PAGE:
As a programmer, especially when it is your job, you will experience situations of pressure, like short deadlines, last-minute changes, untraceable bugs and code that is difficult to work with. And on top of that, you have to constantly learn new things and keep up with the latest technology changes. This can be a lot of fun, but from time to time it will also be hard, stressful and frustrating and you have to be willing to struggle a bit every now and then. Effective, deliberate practice often comes with a certain level of discomfort, but every time you figure out a new concept or solve a difficult problem, you will feel accomplished and proud.

Don’t be afraid to make mistakes. This has been repeated so often that it sounds cliche, but most people don’t actually apply this to their lives. They think of mistakes as failures rather than opportunities to learn, which is one of the most destructive mindsets one can have.

Make sure to read my blog post about the growth mindset, because it is crucial in order to be able to endure difficult phases and cope with mistakes and setbacks.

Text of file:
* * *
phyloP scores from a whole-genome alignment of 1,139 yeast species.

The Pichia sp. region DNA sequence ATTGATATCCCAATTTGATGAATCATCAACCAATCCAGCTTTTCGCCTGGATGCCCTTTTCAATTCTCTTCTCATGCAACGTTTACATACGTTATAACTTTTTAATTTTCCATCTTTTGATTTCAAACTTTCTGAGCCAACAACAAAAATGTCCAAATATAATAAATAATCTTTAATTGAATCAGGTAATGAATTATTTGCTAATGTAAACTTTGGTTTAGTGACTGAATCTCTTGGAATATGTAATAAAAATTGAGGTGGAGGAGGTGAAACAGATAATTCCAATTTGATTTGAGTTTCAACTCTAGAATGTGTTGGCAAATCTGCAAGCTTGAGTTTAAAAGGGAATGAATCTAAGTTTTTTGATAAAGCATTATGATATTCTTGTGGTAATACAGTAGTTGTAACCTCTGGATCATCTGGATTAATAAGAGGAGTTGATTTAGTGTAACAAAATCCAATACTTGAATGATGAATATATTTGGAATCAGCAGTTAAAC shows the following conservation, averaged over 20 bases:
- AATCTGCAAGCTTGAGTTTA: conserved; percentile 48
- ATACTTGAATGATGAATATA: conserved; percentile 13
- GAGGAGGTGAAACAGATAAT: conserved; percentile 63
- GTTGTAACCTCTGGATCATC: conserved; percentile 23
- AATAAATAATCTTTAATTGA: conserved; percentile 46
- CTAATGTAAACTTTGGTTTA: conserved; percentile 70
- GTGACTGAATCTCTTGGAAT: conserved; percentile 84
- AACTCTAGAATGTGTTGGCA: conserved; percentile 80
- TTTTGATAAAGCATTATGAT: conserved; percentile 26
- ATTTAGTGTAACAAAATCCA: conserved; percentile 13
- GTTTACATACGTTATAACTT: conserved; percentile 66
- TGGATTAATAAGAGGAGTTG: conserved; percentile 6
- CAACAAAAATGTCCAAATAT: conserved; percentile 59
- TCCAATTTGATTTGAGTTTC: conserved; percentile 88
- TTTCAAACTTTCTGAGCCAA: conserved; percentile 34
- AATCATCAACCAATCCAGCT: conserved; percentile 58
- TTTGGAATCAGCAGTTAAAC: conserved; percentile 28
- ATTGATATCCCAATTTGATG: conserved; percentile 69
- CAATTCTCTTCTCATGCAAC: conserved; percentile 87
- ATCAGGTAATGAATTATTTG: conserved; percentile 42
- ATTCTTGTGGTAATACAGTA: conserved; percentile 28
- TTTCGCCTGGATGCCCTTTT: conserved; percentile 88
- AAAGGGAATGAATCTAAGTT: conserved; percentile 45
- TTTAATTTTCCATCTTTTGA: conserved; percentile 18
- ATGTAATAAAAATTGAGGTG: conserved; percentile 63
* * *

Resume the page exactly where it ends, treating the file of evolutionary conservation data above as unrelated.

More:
Ok, that’s it for my list. I hope this post inspired you to take your character development equally important as your programming skills. Of course there are more soft skills and traits to develop, but in my opinion those were the most important ones. Do you want to add anything to this list? Let me know in the comments below.

3 thoughts on “5 Non-Technical Skills and Traits You Should Develop as a Programmer”

  1. Good post! Self-organization and communication are crucial specially if you are working as a programmer / software developer in a remote team.
    Management tools like Trello or Basecamp and weekly video meetings could be really useful to know what is each member working on and to inform the rest of the team about possible issues.